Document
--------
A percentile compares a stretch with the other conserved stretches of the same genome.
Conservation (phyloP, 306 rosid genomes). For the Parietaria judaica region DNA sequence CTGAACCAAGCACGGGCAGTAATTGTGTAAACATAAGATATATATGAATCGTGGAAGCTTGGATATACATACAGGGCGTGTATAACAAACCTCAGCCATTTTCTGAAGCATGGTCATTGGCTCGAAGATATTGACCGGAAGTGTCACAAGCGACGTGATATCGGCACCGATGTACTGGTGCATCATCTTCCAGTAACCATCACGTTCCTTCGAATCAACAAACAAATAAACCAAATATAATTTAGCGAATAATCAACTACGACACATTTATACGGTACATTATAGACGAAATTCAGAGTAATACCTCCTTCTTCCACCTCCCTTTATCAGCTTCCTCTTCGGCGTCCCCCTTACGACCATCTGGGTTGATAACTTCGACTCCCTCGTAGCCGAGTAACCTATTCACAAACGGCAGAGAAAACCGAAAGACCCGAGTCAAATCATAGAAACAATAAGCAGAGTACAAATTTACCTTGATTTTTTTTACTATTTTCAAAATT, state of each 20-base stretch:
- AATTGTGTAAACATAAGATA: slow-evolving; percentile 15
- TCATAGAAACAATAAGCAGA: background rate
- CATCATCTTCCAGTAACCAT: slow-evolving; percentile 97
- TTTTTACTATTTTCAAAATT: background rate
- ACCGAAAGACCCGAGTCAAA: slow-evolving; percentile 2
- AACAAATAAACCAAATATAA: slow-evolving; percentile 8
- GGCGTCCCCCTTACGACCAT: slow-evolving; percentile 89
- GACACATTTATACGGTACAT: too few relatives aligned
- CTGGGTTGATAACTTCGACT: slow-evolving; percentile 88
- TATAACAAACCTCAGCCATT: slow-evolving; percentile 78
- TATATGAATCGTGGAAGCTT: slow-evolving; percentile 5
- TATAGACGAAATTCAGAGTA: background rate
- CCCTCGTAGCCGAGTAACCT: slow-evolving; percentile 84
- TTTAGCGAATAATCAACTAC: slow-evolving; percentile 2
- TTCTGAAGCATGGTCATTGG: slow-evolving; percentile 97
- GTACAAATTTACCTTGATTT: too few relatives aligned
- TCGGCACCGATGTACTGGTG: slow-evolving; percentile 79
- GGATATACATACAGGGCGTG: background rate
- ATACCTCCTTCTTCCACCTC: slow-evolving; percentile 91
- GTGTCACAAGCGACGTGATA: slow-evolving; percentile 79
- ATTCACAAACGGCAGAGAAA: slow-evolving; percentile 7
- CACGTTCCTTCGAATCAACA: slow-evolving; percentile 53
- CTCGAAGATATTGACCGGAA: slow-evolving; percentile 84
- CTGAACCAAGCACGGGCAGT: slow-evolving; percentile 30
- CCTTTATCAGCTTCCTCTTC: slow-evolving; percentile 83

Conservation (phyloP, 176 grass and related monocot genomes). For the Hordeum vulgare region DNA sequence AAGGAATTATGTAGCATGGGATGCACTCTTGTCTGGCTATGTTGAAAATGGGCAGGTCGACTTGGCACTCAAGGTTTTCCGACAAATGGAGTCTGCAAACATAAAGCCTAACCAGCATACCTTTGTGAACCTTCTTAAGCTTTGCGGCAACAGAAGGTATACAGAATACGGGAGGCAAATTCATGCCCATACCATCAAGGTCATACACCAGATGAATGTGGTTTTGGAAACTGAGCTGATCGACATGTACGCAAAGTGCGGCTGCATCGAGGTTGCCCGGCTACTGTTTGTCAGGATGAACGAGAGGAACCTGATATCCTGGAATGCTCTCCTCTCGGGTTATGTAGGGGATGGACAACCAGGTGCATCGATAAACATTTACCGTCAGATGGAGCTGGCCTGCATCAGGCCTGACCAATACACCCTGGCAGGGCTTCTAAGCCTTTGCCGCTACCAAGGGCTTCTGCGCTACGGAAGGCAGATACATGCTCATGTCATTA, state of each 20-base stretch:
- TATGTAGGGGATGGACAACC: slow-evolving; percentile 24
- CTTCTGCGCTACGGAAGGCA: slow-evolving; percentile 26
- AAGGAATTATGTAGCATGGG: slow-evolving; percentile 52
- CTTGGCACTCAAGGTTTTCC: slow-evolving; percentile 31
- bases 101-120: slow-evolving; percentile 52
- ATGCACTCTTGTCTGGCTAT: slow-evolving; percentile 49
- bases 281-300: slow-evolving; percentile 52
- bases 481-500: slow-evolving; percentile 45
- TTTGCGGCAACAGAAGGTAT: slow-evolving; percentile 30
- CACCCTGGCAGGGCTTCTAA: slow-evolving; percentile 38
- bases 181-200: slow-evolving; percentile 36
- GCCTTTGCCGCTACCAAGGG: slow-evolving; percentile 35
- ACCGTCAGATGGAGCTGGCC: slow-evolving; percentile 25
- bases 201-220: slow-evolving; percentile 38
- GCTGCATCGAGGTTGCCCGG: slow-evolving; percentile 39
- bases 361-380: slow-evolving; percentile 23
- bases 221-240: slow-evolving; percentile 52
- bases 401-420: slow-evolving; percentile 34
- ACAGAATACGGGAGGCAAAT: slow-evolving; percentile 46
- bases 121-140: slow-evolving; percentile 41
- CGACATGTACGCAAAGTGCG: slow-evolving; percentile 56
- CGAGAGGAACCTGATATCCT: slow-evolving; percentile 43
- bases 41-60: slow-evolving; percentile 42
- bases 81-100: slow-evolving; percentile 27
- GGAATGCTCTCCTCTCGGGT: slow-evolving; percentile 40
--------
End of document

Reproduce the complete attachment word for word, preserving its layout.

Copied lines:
A percentile compares a stretch with the other conserved stretches of the same genome.
Conservation (phyloP, 306 rosid genomes). For the Parietaria judaica region DNA sequence CTGAACCAAGCACGGGCAGTAATTGTGTAAACATAAGATATATATGAATCGTGGAAGCTTGGATATACATACAGGGCGTGTATAACAAACCTCAGCCATTTTCTGAAGCATGGTCATTGGCTCGAAGATATTGACCGGAAGTGTCACAAGCGACGTGATATCGGCACCGATGTACTGGTGCATCATCTTCCAGTAACCATCACGTTCCTTCGAATCAACAAACAAATAAACCAAATATAATTTAGCGAATAATCAACTACGACACATTTATACGGTACATTATAGACGAAATTCAGAGTAATACCTCCTTCTTCCACCTCCCTTTATCAGCTTCCTCTTCGGCGTCCCCCTTACGACCATCTGGGTTGATAACTTCGACTCCCTCGTAGCCGAGTAACCTATTCACAAACGGCAGAGAAAACCGAAAGACCCGAGTCAAATCATAGAAACAATAAGCAGAGTACAAATTTACCTTGATTTTTTTTACTATTTTCAAAATT, state of each 20-base stretch:
- AATTGTGTAAACATAAGATA: slow-evolving; percentile 15
- TCATAGAAACAATAAGCAGA: background rate
- CATCATCTTCCAGTAACCAT: slow-evolving; percentile 97
- TTTTTACTATTTTCAAAATT: background rate
- ACCGAAAGACCCGAGTCAAA: slow-evolving; percentile 2
- AACAAATAAACCAAATATAA: slow-evolving; percentile 8
- GGCGTCCCCCTTACGACCAT: slow-evolving; percentile 89
- GACACATTTATACGGTACAT: too few relatives aligned
- CTGGGTTGATAACTTCGACT: slow-evolving; percentile 88
- TATAACAAACCTCAGCCATT: slow-evolving; percentile 78
- TATATGAATCGTGGAAGCTT: slow-evolving; percentile 5
- TATAGACGAAATTCAGAGTA: background rate
- CCCTCGTAGCCGAGTAACCT: slow-evolving; percentile 84
- TTTAGCGAATAATCAACTAC: slow-evolving; percentile 2
- TTCTGAAGCATGGTCATTGG: slow-evolving; percentile 97
- GTACAAATTTACCTTGATTT: too few relatives aligned
- TCGGCACCGATGTACTGGTG: slow-evolving; percentile 79
- GGATATACATACAGGGCGTG: background rate
- ATACCTCCTTCTTCCACCTC: slow-evolving; percentile 91
- GTGTCACAAGCGACGTGATA: slow-evolving; percentile 79
- ATTCACAAACGGCAGAGAAA: slow-evolving; percentile 7
- CACGTTCCTTCGAATCAACA: slow-evolving; percentile 53
- CTCGAAGATATTGACCGGAA: slow-evolving; percentile 84
- CTGAACCAAGCACGGGCAGT: slow-evolving; percentile 30
- CCTTTATCAGCTTCCTCTTC: slow-evolving; percentile 83

Conservation (phyloP, 176 grass and related monocot genomes). For the Hordeum vulgare region DNA sequence AAGGAATTATGTAGCATGGGATGCACTCTTGTCTGGCTATGTTGAAAATGGGCAGGTCGACTTGGCACTCAAGGTTTTCCGACAAATGGAGTCTGCAAACATAAAGCCTAACCAGCATACCTTTGTGAACCTTCTTAAGCTTTGCGGCAACAGAAGGTATACAGAATACGGGAGGCAAATTCATGCCCATACCATCAAGGTCATACACCAGATGAATGTGGTTTTGGAAACTGAGCTGATCGACATGTACGCAAAGTGCGGCTGCATCGAGGTTGCCCGGCTACTGTTTGTCAGGATGAACGAGAGGAACCTGATATCCTGGAATGCTCTCCTCTCGGGTTATGTAGGGGATGGACAACCAGGTGCATCGATAAACATTTACCGTCAGATGGAGCTGGCCTGCATCAGGCCTGACCAATACACCCTGGCAGGGCTTCTAAGCCTTTGCCGCTACCAAGGGCTTCTGCGCTACGGAAGGCAGATACATGCTCATGTCATTA, state of each 20-base stretch:
- TATGTAGGGGATGGACAACC: slow-evolving; percentile 24
- CTTCTGCGCTACGGAAGGCA: slow-evolving; percentile 26
- AAGGAATTATGTAGCATGGG: slow-evolving; percentile 52
- CTTGGCACTCAAGGTTTTCC: slow-evolving; percentile 31
- bases 101-120: slow-evolving; percentile 52
- ATGCACTCTTGTCTGGCTAT: slow-evolving; percentile 49
- bases 281-300: slow-evolving; percentile 52
- bases 481-500: slow-evolving; percentile 45
- TTTGCGGCAACAGAAGGTAT: slow-evolving; percentile 30
- CACCCTGGCAGGGCTTCTAA: slow-evolving; percentile 38
- bases 181-200: slow-evolving; percentile 36
- GCCTTTGCCGCTACCAAGGG: slow-evolving; percentile 35
- ACCGTCAGATGGAGCTGGCC: slow-evolving; percentile 25
- bases 201-220: slow-evolving; percentile 38
- GCTGCATCGAGGTTGCCCGG: slow-evolving; percentile 39
- bases 361-380: slow-evolving; percentile 23
- bases 221-240: slow-evolving; percentile 52
- bases 401-420: slow-evolving; percentile 34
- ACAGAATACGGGAGGCAAAT: slow-evolving; percentile 46
- bases 121-140: slow-evolving; percentile 41
- CGACATGTACGCAAAGTGCG: slow-evolving; percentile 56
- CGAGAGGAACCTGATATCCT: slow-evolving; percentile 43
- bases 41-60: slow-evolving; percentile 42
- bases 81-100: slow-evolving; percentile 27
- GGAATGCTCTCCTCTCGGGT: slow-evolving; percentile 40